From the very beginning of the workshop I speak to the Poet, the emerging Higher Self in the youth, as though he was already fully formed. On the rare occasions when a Little Homie surfaces in class, I do my best to send love and understanding toward him while reminding the Poet of our higher purpose together. I like to think of our poetry workshop as a sacred space within the military boot camp-like confines of the juvenile detention facility, a playground on which the kids in these troubled, suffering youth can emerge, cry, smile, laugh and breathe. In eight years working with rival gang members, we've never had an altercation in one of our workshops. In fact, one of the secondary benefits of this creative process is that it brings former "enemies" together across race and neighborhood lines. Another secondary benefit - primary for me - is that it has transformed my own life in ways I couldn't have imagined when I first started volunteering back in 1995. Because I never ask my students to do work I haven't done myself, I feel constantly challenged to keep swimming, writing, and, on good days, shooting my own rapids with all of the faith that this work requires.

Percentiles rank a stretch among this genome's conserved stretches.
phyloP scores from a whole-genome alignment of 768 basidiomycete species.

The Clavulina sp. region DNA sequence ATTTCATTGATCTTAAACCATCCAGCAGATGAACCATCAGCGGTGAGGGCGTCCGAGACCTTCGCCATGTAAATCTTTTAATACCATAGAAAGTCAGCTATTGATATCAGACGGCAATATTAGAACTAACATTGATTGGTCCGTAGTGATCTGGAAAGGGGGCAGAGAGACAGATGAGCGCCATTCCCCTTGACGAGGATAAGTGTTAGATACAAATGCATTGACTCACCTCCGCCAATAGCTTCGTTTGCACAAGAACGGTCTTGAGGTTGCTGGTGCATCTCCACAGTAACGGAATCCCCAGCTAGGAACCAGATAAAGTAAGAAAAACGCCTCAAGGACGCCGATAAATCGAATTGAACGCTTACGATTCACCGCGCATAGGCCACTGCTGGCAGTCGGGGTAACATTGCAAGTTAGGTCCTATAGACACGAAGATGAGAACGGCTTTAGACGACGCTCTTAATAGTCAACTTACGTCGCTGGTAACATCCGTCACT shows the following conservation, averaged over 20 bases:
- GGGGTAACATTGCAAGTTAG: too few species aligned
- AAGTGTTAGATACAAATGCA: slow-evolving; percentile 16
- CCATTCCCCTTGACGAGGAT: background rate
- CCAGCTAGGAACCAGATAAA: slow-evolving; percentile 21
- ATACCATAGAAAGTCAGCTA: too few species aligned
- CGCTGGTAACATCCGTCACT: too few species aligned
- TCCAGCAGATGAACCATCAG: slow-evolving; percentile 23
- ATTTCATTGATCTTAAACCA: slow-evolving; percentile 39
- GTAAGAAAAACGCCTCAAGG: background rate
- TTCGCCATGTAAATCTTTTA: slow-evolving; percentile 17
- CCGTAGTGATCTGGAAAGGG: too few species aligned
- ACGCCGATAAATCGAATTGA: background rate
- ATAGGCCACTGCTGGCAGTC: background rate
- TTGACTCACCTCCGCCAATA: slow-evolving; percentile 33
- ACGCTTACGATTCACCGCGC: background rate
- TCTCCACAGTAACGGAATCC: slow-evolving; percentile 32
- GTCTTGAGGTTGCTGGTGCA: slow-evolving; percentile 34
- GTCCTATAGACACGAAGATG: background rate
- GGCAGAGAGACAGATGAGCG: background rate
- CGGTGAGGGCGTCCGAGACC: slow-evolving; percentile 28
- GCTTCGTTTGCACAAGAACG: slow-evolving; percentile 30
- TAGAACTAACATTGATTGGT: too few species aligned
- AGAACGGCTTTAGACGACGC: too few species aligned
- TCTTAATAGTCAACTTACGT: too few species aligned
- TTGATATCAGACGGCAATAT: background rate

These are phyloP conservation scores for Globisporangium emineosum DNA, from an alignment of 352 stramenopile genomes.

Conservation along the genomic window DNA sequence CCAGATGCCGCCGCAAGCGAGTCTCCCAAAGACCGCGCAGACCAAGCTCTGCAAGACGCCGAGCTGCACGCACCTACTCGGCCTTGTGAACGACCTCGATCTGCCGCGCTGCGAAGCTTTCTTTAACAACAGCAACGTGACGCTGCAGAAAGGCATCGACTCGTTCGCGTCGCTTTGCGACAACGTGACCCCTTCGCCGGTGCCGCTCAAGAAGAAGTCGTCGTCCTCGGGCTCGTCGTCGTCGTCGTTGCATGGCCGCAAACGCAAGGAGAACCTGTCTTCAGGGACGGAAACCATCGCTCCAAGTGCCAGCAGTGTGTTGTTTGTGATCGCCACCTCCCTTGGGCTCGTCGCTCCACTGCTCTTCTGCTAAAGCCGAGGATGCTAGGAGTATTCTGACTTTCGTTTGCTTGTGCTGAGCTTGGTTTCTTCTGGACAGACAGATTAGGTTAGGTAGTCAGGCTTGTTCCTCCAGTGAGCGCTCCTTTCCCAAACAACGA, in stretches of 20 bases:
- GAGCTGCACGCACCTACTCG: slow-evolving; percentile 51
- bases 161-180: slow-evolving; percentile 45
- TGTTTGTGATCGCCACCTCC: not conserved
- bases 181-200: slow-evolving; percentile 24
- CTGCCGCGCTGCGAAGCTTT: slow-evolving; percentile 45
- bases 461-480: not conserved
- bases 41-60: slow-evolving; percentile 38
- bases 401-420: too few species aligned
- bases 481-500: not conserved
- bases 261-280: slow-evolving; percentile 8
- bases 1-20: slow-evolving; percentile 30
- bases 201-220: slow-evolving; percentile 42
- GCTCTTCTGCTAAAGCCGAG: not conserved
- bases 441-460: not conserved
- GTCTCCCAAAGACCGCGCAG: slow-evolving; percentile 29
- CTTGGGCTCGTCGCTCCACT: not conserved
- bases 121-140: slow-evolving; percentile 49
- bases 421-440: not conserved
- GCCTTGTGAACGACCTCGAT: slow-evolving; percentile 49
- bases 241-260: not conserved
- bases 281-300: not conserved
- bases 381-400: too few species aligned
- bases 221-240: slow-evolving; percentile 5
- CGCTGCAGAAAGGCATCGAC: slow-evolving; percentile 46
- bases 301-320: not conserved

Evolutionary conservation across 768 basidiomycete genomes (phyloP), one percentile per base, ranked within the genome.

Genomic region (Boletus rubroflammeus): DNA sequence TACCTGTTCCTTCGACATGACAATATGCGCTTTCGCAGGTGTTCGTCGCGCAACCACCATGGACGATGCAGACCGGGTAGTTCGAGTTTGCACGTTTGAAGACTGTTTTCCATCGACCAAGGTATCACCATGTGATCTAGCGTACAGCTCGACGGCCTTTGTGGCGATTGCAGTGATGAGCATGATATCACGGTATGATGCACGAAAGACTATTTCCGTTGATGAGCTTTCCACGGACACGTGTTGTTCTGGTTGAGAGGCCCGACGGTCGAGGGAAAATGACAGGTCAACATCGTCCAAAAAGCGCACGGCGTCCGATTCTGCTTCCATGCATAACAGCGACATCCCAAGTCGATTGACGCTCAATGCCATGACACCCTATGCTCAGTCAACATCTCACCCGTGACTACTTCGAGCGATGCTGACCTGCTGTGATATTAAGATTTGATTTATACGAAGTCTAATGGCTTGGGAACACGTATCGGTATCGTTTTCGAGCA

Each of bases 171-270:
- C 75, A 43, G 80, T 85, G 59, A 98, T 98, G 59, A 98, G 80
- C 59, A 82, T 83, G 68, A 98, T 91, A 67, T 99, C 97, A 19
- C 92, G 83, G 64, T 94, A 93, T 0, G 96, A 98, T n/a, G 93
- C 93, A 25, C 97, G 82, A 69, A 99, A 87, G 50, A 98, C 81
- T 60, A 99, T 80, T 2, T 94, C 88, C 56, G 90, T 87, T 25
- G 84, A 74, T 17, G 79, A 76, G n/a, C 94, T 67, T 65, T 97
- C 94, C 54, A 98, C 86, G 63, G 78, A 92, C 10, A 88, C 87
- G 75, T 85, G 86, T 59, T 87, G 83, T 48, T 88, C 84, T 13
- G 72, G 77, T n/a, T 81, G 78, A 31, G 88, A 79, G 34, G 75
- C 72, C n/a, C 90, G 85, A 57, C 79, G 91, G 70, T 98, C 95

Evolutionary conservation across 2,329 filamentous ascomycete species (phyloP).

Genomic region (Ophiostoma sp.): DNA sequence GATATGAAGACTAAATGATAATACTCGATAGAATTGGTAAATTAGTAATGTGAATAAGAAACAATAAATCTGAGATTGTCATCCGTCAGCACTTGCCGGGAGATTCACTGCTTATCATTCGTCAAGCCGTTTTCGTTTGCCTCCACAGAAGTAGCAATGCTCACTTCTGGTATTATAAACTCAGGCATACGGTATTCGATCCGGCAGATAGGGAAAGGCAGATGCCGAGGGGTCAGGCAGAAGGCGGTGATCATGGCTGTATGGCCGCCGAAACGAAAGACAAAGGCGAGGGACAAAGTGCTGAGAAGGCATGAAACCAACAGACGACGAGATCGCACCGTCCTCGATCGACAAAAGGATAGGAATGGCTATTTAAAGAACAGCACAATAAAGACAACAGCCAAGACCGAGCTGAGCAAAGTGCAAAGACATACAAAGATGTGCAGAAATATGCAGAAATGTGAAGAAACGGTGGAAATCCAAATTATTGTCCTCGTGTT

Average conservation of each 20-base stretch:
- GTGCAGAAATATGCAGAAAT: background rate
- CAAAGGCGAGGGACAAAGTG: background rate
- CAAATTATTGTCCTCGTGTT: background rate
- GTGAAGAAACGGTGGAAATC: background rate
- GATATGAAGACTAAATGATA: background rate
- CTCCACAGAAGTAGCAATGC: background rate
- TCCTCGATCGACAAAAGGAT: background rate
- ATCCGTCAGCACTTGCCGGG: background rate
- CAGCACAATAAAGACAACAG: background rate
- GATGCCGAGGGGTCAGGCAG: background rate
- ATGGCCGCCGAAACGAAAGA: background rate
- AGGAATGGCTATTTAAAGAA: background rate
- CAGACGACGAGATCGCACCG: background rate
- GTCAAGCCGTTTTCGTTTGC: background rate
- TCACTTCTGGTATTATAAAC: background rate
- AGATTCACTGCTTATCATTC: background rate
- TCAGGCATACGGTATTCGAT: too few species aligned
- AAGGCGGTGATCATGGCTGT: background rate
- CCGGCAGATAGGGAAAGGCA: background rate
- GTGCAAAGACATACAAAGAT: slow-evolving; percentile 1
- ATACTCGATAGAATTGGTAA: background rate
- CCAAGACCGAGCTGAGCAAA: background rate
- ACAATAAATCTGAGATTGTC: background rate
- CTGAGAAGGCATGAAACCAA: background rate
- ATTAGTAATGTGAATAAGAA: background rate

Chris Henrikson is the founder/co-executive director of Street Poets Inc., a poetry-based violence intervention program for high-risk youth in the juvenile detention camps, continuation schools and streets of Los Angeles County.
Words of Wisdom
The writer does not learn to write so that he can "write," but because without the necessary tools, he cannot dig his way out of prison. - Allan Swallow
Community is the fruit borne of shared brokenness. - M. Scott Peck
The greatest times in our lives arrive at the points when we gain the courage to rebaptize our badness as the best in us. - Friedrich Nietzsche
The willingness to accept responsibility for one's own life is the source from which self-respect springs. - Joan Didion
Truth is always strong, no matter how weak it looks; and falsehood is always weak, no matter how strong it looks. - Phillips Brooks
Poetry is not the assertion of truth, but the making of truth more fully real to us. - T.S. Eliot